Book Review: Jewellery in the Age of Victoria

Today’s book review comes from one of my favorite people. I continue to be an admirer of her research and writing skills, and was extra pleased when she agreed to write this review for us. Dr. Kimberly Chrisman-Campbell is an independent scholar and co-author of the forthcoming book Paris: Life and Luxury in the Eighteenth Century (Getty Publications, May 2011) She previously reviewed Accessories to Modernity for Worn Through:

Jewellery in the Age of Queen Victoria: A Mirror to the World

By Charlotte Gere and Judy Rudoe

(British Museum Press, 2010)

Book Review by Dr. Kimberly Chrisman-Campbell

Although Queen Victoria is often dismissed as dowdy and matronly, she had an insatiable appetite for jewelry, and, when it came to bling, she was a trendsetter. Victoria’s taste for tortoiseshell probably saved the industry, and her predilection for tiaras made them the must-have female headdress. The queen’s prolonged and conspicuous mourning for her husband, Prince Albert, “set standards of etiquette that could only be satisfied by the purchase of specific clothes, jewellery and personal accessories” (125). The fact that Victoria’s “domestic circumstances so closely matched those of her subjects had an impact on jewellery and popular taste in general” (17). The layered etiquette and symbolism of Victorian jewelry gets the royal treatment in the gorgeous new book Jewellery in the Age of Queen Victoria: A Mirror to the World

The reference to the Victorian “age” in the title is deliberately vague, both geographically and temporally. The book covers Europe and, to a lesser extent, the United States as well as the United Kingdom and spans the period the period 1830 to 1901, stopping just short of Art Nouveau. It was an age in which modernity and historicism, science and nature warred for cultural supremacy, a battle reflected in fashion and ornament. “In a period of accelerating social and economic change, outward signs of wealth and respectability assumed great significance,” write the authors, the eminent decorative arts curators and historians Charlotte Gere and Judy Rudoe, who each contribute thematic chapters on topics such as jewelry and fashion, archeology, tourism, historic revivals, sports, and international exhibitions (82).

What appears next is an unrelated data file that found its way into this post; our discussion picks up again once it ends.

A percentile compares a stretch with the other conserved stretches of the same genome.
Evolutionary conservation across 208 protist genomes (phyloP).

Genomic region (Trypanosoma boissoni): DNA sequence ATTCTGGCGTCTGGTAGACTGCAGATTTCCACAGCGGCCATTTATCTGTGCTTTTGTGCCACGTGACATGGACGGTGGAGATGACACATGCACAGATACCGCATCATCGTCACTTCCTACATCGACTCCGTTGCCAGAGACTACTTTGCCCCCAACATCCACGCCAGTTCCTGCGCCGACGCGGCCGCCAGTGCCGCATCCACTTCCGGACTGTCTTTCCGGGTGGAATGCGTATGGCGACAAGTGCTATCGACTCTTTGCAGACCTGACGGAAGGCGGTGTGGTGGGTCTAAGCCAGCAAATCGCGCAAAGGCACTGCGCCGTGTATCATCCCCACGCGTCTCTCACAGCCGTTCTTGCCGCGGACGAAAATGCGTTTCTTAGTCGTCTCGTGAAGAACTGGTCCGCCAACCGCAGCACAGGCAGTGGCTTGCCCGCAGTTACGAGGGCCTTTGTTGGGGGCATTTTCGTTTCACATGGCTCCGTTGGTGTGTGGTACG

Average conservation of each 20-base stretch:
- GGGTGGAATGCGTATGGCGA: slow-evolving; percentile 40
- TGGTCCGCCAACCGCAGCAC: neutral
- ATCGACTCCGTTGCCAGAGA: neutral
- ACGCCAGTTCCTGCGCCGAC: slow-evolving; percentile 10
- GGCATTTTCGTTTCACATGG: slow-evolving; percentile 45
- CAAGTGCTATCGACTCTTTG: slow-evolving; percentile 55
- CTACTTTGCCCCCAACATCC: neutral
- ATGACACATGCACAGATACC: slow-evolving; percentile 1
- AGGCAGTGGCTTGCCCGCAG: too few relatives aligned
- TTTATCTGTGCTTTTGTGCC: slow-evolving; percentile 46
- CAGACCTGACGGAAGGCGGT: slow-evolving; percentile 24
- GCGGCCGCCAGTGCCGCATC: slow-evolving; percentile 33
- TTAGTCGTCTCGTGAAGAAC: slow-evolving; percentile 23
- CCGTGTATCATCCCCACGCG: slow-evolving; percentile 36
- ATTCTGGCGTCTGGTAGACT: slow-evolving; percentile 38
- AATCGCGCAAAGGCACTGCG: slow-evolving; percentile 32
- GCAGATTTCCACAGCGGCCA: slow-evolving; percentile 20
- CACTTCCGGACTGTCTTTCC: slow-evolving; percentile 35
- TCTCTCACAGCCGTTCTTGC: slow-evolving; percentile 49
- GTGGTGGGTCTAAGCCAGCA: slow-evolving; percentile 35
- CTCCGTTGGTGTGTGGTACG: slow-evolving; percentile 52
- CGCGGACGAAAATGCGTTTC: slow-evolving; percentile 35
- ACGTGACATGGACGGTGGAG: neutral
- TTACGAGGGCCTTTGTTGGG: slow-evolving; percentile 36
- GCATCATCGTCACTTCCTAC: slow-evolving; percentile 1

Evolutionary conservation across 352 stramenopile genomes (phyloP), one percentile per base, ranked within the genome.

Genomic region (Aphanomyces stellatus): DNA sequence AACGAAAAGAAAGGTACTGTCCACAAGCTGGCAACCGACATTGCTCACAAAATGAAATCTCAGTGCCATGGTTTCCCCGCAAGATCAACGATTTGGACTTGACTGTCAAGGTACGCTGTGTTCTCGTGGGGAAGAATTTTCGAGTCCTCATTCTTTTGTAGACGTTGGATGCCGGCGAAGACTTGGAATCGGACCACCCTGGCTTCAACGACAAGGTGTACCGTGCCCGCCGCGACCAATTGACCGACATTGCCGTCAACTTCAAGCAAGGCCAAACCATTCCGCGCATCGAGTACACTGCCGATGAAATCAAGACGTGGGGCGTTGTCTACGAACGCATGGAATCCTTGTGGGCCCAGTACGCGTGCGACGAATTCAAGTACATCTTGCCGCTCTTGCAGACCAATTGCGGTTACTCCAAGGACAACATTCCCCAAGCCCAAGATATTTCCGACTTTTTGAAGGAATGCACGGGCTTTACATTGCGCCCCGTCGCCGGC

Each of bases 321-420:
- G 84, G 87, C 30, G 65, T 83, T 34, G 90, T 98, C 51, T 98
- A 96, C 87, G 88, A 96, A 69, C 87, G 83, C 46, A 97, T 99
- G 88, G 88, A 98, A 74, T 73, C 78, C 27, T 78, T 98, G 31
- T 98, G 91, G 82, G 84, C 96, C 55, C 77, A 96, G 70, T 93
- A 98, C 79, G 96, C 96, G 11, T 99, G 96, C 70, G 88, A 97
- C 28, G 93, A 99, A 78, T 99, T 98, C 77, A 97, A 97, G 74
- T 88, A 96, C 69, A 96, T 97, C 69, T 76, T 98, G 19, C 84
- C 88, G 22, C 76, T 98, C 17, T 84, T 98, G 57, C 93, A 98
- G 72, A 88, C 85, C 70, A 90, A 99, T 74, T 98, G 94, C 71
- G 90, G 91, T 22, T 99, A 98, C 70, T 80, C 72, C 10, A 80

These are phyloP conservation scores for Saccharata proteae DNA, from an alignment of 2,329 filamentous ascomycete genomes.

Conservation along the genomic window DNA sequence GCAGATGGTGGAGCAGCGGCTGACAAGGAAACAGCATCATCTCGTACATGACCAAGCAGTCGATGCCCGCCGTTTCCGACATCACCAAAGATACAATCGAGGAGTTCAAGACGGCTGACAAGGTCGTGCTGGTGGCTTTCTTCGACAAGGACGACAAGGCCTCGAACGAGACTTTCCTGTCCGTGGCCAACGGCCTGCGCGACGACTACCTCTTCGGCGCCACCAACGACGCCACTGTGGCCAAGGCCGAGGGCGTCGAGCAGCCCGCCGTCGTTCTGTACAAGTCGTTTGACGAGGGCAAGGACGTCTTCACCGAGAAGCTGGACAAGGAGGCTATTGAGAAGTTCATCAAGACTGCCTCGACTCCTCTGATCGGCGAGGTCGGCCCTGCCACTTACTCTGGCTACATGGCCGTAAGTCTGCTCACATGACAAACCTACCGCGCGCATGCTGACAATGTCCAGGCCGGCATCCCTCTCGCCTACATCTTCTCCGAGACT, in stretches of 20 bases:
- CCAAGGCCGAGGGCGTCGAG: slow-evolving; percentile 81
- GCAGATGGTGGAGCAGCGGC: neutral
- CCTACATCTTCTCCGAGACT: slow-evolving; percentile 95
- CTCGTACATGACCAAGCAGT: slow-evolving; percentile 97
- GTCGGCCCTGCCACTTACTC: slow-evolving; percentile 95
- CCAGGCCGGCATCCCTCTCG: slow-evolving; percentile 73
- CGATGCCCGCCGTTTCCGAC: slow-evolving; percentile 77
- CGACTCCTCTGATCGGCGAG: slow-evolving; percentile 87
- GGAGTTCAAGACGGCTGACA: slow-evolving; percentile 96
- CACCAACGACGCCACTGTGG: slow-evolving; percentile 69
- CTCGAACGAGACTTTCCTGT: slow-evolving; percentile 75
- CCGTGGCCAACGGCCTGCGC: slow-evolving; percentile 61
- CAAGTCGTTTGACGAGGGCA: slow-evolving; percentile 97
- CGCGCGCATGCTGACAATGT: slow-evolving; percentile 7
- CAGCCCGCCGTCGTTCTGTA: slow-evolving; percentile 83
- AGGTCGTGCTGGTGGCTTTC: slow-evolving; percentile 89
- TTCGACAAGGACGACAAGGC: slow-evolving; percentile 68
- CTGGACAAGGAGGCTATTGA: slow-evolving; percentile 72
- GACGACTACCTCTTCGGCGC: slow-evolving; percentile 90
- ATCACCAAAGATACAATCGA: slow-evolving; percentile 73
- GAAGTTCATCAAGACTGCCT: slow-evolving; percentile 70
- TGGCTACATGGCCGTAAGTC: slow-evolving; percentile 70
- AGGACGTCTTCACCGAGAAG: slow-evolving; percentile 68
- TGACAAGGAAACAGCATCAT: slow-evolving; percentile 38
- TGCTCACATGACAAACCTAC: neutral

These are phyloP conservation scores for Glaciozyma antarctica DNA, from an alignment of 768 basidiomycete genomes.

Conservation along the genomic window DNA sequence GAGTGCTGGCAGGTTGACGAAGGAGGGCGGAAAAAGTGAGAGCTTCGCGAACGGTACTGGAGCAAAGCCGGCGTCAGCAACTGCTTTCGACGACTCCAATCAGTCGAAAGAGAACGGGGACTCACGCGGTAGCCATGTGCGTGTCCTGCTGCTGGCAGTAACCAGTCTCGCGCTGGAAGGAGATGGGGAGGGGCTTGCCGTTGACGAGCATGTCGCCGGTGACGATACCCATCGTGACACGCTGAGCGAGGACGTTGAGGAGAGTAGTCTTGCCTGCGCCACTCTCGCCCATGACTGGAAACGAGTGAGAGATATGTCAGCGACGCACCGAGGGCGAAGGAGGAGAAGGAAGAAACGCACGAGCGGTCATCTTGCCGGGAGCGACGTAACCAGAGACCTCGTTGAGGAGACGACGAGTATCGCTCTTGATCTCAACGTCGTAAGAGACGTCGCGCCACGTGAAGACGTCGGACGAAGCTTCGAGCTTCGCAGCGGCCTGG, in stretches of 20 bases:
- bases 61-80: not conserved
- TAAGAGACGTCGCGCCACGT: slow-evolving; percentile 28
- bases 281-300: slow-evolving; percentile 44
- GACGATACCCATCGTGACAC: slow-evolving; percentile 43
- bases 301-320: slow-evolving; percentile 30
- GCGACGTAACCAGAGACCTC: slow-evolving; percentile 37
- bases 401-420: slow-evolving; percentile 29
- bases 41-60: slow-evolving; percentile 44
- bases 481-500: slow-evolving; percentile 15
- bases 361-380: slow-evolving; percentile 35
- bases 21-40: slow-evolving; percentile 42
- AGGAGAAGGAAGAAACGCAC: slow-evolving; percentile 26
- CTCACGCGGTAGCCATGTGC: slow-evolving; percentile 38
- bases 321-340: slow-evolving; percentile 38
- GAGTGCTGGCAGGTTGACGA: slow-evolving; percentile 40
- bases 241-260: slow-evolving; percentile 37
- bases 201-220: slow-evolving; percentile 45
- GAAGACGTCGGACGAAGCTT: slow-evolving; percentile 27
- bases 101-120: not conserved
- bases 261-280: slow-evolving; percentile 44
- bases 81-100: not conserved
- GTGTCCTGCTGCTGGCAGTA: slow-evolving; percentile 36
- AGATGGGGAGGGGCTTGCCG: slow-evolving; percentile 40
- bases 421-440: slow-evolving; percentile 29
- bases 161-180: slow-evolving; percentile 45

The authors use the queen herself as a case study, very effectively. In photos and portraits of Victoria, the story of her life and times can be read in her accumulated jewels and ornaments, which referenced important dates, milestones, and people in her 64-year reign. “The novelty of a young, female sovereign” and the ease with which the many portraits and photographs of her could be reproduced meant that the public was intimately familiar with the queen’s jewels, and her fashion sense in general (15).

The queen mingled priceless gems with personal mementoes of purely sentimental value–a practice she shared with her subjects. Most Victorian women received serious jewels as part of their trousseaux; these “often served their owner for life, only trinkets and memorial pieces being added later” (103). Despite having access to the crown jewels, Victoria felt that “sentiment . . . was the most important attribute of jewellery” (14) Sometimes that sentiment turned morbid. The queen wore an eerie enameled brooch depicting her infant daughter as an angel, earrings mounted with her children’s baby teeth, and a pendant miniature of her deceased husband, which she was known to hold up so he could “see” things.